Are you a woman who leads? Maybe you don’t see yourself as a leader, but God has you leading someone right where you are. Maybe it’s your kids, your friends, or the teenager next door. Maybe it’s a Women’s Ministry, a team at work, or a small group. This series—led by our women’s ministry specialist, Kelly King—will help you no matter where you lead, and whether you’re leading one or one thousand.
My young adult son works for a university, and one of his assignments is conducting ropes course challenges for various groups. Many times these groups include corporate teams, school groups, and even firefighters who must continue to learn the value of working together to achieve the mission of their organization. Not only is his work fun, but it’s also highly purposeful.
It’s not much different than how you lead a ministry team. To be an effective leader, you need to consider how you strengthen the team through time, resources, and spending time together. Jesus led a team of 12 very unlikely disciples, yet He was intentional in the ways He spent time with them, instructed them, and empowered them. They ate together, worshipped together, and learned a lot about the kingdom of God through instruction, storytelling, and life experiences. There’s nothing like living through a storm on the Sea of Galilee to bring a team closer together!
Summer is a great opportunity to consider how you can strengthen your team and do something a little out of the ordinary to bring your group together. Recently, I spent a couple of days with women from across the country who serve as LifeWay Women Trainers. Some of them were new to the group, and some were seasoned veterans. As we considered the year ahead, I recognized five ways I work to strengthen this team as well as the volunteer team I lead in my local church. These are simple things you can incorporate as you move forward during this season when you might have a little more time.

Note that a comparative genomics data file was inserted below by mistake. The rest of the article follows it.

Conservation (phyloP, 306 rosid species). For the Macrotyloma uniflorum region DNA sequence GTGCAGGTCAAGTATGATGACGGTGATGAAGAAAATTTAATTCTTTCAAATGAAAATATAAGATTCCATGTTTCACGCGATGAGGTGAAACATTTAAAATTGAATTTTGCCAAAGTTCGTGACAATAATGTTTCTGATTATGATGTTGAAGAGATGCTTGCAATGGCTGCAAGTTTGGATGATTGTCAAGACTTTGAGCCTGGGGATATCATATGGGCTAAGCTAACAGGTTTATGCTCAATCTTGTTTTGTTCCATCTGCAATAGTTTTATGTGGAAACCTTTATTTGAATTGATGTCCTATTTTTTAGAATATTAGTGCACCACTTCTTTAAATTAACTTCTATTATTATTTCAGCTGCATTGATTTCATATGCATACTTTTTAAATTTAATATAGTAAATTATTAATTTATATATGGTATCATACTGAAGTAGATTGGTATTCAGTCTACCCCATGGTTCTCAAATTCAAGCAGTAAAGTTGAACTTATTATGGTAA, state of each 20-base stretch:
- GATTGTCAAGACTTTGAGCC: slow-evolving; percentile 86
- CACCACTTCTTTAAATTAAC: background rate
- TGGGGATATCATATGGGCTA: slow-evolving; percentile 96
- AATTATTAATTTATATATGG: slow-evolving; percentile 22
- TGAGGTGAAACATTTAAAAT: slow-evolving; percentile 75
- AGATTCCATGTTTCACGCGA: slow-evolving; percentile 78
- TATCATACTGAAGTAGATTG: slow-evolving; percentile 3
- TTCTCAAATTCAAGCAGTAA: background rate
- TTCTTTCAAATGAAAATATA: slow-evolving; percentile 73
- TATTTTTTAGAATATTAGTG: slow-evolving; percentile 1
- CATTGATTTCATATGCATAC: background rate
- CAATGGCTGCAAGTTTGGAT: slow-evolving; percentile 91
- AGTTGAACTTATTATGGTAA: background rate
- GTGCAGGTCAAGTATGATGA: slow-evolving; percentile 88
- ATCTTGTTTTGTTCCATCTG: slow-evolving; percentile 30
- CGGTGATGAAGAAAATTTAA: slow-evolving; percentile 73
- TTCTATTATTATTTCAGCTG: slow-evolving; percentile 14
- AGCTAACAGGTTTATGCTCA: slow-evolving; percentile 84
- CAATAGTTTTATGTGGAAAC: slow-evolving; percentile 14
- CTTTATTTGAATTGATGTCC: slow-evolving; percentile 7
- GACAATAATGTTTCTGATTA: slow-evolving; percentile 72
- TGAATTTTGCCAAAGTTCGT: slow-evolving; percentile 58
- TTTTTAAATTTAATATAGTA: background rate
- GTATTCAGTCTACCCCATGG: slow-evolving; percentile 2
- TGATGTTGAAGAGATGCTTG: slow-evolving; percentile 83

1. Play games together. For the more serious-minded person, this may seem like a waste of time. But when games have a purpose, they can provide an exchange of ideas and reveal a lot about one another’s personalities and life experiences. Some ideas might include ways to get to know one another, but some might provide opportunities for competition. One of the ways I recently did this was by purchasing inexpensive toys and placing them in a large basket. Each team member was given a name and they had to choose one of the toys and present it in front of the group as an award. I was amazed at the creativity of each team member and the ways they encouraged one another. It was definitely a highlight of our meeting.
2. Schedule a longer time than normal team meetings. Building teamwork and bonding together does take time, so find several hours or even a day when your team can focus on items that need more attention. Maybe it’s a scheduled retreat where you focus on your purpose or long-range plan, but an extended period of time allows for collaboration and more time to process. My women’s ministry team at church is fairly new, and our one-hour meetings haven’t often lent themselves for long-range planning. We’ve already scheduled a longer summer meeting away from our church in order to make extensive plans for the coming year. If you can schedule a longer meeting, allow time for spiritual reflection and directed devotional times that help your team focus on the task ahead.